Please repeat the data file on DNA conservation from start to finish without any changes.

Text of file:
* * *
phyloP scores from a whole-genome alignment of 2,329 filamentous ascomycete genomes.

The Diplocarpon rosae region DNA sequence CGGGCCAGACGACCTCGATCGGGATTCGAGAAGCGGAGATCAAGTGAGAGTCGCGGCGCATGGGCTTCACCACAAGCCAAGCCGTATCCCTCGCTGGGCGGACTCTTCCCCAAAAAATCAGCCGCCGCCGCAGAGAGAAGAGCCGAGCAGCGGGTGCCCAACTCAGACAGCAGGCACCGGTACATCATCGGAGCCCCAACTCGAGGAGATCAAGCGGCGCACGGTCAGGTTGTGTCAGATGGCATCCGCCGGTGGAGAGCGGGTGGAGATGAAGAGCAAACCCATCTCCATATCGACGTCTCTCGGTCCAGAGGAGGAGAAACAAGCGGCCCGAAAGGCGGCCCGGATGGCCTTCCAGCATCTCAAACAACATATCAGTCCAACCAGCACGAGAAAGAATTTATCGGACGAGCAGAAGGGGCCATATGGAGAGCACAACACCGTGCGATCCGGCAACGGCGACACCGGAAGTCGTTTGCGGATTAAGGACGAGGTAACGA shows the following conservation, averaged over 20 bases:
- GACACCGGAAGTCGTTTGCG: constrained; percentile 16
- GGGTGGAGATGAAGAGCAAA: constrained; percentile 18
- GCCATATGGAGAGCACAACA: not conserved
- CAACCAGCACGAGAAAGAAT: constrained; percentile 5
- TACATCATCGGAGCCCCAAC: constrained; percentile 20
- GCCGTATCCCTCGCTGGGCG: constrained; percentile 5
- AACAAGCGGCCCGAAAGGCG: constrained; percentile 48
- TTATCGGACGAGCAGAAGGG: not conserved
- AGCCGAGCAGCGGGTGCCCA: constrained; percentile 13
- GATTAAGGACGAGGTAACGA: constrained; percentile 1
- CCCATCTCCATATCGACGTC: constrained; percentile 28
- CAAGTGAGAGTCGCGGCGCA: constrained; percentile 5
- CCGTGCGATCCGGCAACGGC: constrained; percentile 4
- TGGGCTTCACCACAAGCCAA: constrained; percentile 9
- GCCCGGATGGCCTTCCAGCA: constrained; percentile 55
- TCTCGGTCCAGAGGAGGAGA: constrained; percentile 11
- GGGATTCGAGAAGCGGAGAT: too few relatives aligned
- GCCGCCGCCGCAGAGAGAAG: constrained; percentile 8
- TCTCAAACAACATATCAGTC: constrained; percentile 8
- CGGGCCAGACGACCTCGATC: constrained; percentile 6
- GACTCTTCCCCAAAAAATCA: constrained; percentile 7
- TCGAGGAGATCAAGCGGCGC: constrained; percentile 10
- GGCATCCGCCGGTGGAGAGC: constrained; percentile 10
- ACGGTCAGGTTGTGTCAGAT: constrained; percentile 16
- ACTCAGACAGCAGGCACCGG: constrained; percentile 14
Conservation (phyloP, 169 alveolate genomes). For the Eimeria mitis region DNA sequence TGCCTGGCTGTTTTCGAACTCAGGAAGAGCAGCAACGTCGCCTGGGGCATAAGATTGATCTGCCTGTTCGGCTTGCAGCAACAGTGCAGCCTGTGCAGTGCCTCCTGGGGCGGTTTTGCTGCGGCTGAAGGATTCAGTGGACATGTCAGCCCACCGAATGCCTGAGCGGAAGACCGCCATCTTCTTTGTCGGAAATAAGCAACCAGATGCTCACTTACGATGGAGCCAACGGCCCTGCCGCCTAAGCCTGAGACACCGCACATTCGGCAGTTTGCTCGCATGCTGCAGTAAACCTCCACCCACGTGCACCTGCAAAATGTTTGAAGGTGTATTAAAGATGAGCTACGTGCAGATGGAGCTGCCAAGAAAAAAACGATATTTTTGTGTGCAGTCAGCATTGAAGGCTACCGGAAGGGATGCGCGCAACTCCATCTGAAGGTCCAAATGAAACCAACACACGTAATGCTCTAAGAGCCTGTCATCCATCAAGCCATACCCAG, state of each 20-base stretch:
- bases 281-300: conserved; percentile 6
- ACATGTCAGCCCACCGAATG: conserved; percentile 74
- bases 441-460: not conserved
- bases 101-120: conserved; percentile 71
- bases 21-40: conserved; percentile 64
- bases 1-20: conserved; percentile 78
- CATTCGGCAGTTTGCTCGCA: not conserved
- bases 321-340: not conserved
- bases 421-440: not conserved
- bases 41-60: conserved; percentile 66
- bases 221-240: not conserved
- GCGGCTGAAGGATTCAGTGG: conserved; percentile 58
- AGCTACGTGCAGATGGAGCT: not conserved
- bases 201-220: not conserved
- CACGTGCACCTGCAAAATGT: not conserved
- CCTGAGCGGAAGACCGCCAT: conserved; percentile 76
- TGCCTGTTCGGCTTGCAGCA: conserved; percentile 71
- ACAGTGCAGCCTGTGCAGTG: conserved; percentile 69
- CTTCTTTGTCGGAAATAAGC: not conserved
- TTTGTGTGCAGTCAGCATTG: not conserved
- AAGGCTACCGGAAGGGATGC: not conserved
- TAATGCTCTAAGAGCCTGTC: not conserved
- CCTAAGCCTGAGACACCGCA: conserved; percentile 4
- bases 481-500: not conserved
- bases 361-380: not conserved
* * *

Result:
phyloP scores from a whole-genome alignment of 2,329 filamentous ascomycete genomes.

The Diplocarpon rosae region DNA sequence CGGGCCAGACGACCTCGATCGGGATTCGAGAAGCGGAGATCAAGTGAGAGTCGCGGCGCATGGGCTTCACCACAAGCCAAGCCGTATCCCTCGCTGGGCGGACTCTTCCCCAAAAAATCAGCCGCCGCCGCAGAGAGAAGAGCCGAGCAGCGGGTGCCCAACTCAGACAGCAGGCACCGGTACATCATCGGAGCCCCAACTCGAGGAGATCAAGCGGCGCACGGTCAGGTTGTGTCAGATGGCATCCGCCGGTGGAGAGCGGGTGGAGATGAAGAGCAAACCCATCTCCATATCGACGTCTCTCGGTCCAGAGGAGGAGAAACAAGCGGCCCGAAAGGCGGCCCGGATGGCCTTCCAGCATCTCAAACAACATATCAGTCCAACCAGCACGAGAAAGAATTTATCGGACGAGCAGAAGGGGCCATATGGAGAGCACAACACCGTGCGATCCGGCAACGGCGACACCGGAAGTCGTTTGCGGATTAAGGACGAGGTAACGA shows the following conservation, averaged over 20 bases:
- GACACCGGAAGTCGTTTGCG: constrained; percentile 16
- GGGTGGAGATGAAGAGCAAA: constrained; percentile 18
- GCCATATGGAGAGCACAACA: not conserved
- CAACCAGCACGAGAAAGAAT: constrained; percentile 5
- TACATCATCGGAGCCCCAAC: constrained; percentile 20
- GCCGTATCCCTCGCTGGGCG: constrained; percentile 5
- AACAAGCGGCCCGAAAGGCG: constrained; percentile 48
- TTATCGGACGAGCAGAAGGG: not conserved
- AGCCGAGCAGCGGGTGCCCA: constrained; percentile 13
- GATTAAGGACGAGGTAACGA: constrained; percentile 1
- CCCATCTCCATATCGACGTC: constrained; percentile 28
- CAAGTGAGAGTCGCGGCGCA: constrained; percentile 5
- CCGTGCGATCCGGCAACGGC: constrained; percentile 4
- TGGGCTTCACCACAAGCCAA: constrained; percentile 9
- GCCCGGATGGCCTTCCAGCA: constrained; percentile 55
- TCTCGGTCCAGAGGAGGAGA: constrained; percentile 11
- GGGATTCGAGAAGCGGAGAT: too few relatives aligned
- GCCGCCGCCGCAGAGAGAAG: constrained; percentile 8
- TCTCAAACAACATATCAGTC: constrained; percentile 8
- CGGGCCAGACGACCTCGATC: constrained; percentile 6
- GACTCTTCCCCAAAAAATCA: constrained; percentile 7
- TCGAGGAGATCAAGCGGCGC: constrained; percentile 10
- GGCATCCGCCGGTGGAGAGC: constrained; percentile 10
- ACGGTCAGGTTGTGTCAGAT: constrained; percentile 16
- ACTCAGACAGCAGGCACCGG: constrained; percentile 14
Conservation (phyloP, 169 alveolate genomes). For the Eimeria mitis region DNA sequence TGCCTGGCTGTTTTCGAACTCAGGAAGAGCAGCAACGTCGCCTGGGGCATAAGATTGATCTGCCTGTTCGGCTTGCAGCAACAGTGCAGCCTGTGCAGTGCCTCCTGGGGCGGTTTTGCTGCGGCTGAAGGATTCAGTGGACATGTCAGCCCACCGAATGCCTGAGCGGAAGACCGCCATCTTCTTTGTCGGAAATAAGCAACCAGATGCTCACTTACGATGGAGCCAACGGCCCTGCCGCCTAAGCCTGAGACACCGCACATTCGGCAGTTTGCTCGCATGCTGCAGTAAACCTCCACCCACGTGCACCTGCAAAATGTTTGAAGGTGTATTAAAGATGAGCTACGTGCAGATGGAGCTGCCAAGAAAAAAACGATATTTTTGTGTGCAGTCAGCATTGAAGGCTACCGGAAGGGATGCGCGCAACTCCATCTGAAGGTCCAAATGAAACCAACACACGTAATGCTCTAAGAGCCTGTCATCCATCAAGCCATACCCAG, state of each 20-base stretch:
- bases 281-300: conserved; percentile 6
- ACATGTCAGCCCACCGAATG: conserved; percentile 74
- bases 441-460: not conserved
- bases 101-120: conserved; percentile 71
- bases 21-40: conserved; percentile 64
- bases 1-20: conserved; percentile 78
- CATTCGGCAGTTTGCTCGCA: not conserved
- bases 321-340: not conserved
- bases 421-440: not conserved
- bases 41-60: conserved; percentile 66
- bases 221-240: not conserved
- GCGGCTGAAGGATTCAGTGG: conserved; percentile 58
- AGCTACGTGCAGATGGAGCT: not conserved
- bases 201-220: not conserved
- CACGTGCACCTGCAAAATGT: not conserved
- CCTGAGCGGAAGACCGCCAT: conserved; percentile 76
- TGCCTGTTCGGCTTGCAGCA: conserved; percentile 71
- ACAGTGCAGCCTGTGCAGTG: conserved; percentile 69
- CTTCTTTGTCGGAAATAAGC: not conserved
- TTTGTGTGCAGTCAGCATTG: not conserved
- AAGGCTACCGGAAGGGATGC: not conserved
- TAATGCTCTAAGAGCCTGTC: not conserved
- CCTAAGCCTGAGACACCGCA: conserved; percentile 4
- bases 481-500: not conserved
- bases 361-380: not conserved